an irony of Barry Bonds breaking the HR record

9 05 2007

A recent poll at ESPN.com revealed that blacks and whites are divided along racial lines on whether to support Barry Bonds if/when he breaks Hank Aaron’s career homerun record.  It’s sad that there’s still a racial divide in this day and time.  As Jemele Hill at ESPN.com said :

It’s too bad some people are more concerned with race than right.  Blacks have been unjustly persecuted in the court of law and public opinion, but supporting one lout doesn’t erase, compensate or change those injustices.  I realize everyone deserves a little blame for Bonds’ breaking the record.  And, in many ways, the most appropriate punishment for baseball is to see a hallowed record broken by its most significant alleged cheater.

I don’t know of anyone who would rather Bonds not break the record because he’s black.  For one thing, the current holder of the record is black, so I don’t see what difference it would make in that regard.  Some people suspect this, though.  Really, the main issue is because of the suspicion that he cheated by taking steroids.  (There’s also the fact that a lot of people don’t like his personality.)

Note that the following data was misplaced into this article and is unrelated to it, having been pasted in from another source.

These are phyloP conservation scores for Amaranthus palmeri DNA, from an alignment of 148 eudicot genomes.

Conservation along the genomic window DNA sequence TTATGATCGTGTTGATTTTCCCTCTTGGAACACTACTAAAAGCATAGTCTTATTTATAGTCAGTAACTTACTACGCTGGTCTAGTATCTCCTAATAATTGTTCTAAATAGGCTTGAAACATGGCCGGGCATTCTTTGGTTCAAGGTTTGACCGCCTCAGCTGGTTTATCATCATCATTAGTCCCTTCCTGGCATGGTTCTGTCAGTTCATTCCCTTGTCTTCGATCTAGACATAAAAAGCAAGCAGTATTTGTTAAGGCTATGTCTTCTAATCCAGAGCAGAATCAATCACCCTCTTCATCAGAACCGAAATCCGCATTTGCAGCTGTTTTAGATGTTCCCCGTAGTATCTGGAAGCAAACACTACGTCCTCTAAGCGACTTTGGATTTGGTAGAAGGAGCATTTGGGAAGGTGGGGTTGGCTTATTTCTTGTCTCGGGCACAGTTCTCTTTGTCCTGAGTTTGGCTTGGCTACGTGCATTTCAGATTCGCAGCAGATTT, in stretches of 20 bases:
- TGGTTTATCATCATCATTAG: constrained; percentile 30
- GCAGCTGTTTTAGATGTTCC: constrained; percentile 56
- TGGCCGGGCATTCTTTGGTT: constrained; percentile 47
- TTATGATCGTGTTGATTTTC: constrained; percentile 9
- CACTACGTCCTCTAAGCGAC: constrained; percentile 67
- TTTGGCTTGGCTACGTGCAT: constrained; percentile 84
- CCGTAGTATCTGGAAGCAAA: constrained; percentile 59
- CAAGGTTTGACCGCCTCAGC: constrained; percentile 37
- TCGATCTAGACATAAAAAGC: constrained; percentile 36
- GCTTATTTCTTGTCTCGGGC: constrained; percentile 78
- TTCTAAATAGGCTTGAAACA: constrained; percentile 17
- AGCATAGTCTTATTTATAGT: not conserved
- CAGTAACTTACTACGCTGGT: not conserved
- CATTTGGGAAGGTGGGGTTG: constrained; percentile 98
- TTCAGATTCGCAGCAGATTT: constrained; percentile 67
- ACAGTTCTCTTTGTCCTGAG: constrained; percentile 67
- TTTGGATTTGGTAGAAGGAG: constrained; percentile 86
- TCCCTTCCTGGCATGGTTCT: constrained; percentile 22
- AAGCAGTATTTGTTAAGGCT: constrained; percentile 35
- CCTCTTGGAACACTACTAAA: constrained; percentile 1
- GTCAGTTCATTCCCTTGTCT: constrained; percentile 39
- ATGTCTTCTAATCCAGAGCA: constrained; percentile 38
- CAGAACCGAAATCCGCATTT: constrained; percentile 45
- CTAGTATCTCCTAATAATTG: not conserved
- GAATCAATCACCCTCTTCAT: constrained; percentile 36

Taking this conversation in a different direction, I want to focus on the second half of that quote.  I hadn’t thought of it that way until now.  I agree that baseball is largely to blame for allowing steroids to go on in baseball for so long.  The owners and general managers knew about it, but the sport was growing and they were making more money, so they didn’t want to make a big deal about it.  It is highly ironic that what is perhaps the most famous individual achievement in sports is about to be broken by someone who probably took steroids.

Commissioner Bud Selig doesn’t want to go to the game when Bonds breaks the record, nor does he want to make a big celebration of it, but as commissioner he has to do something.  How ironic… and appropriate… because this debacle is more his fault than anybody else.

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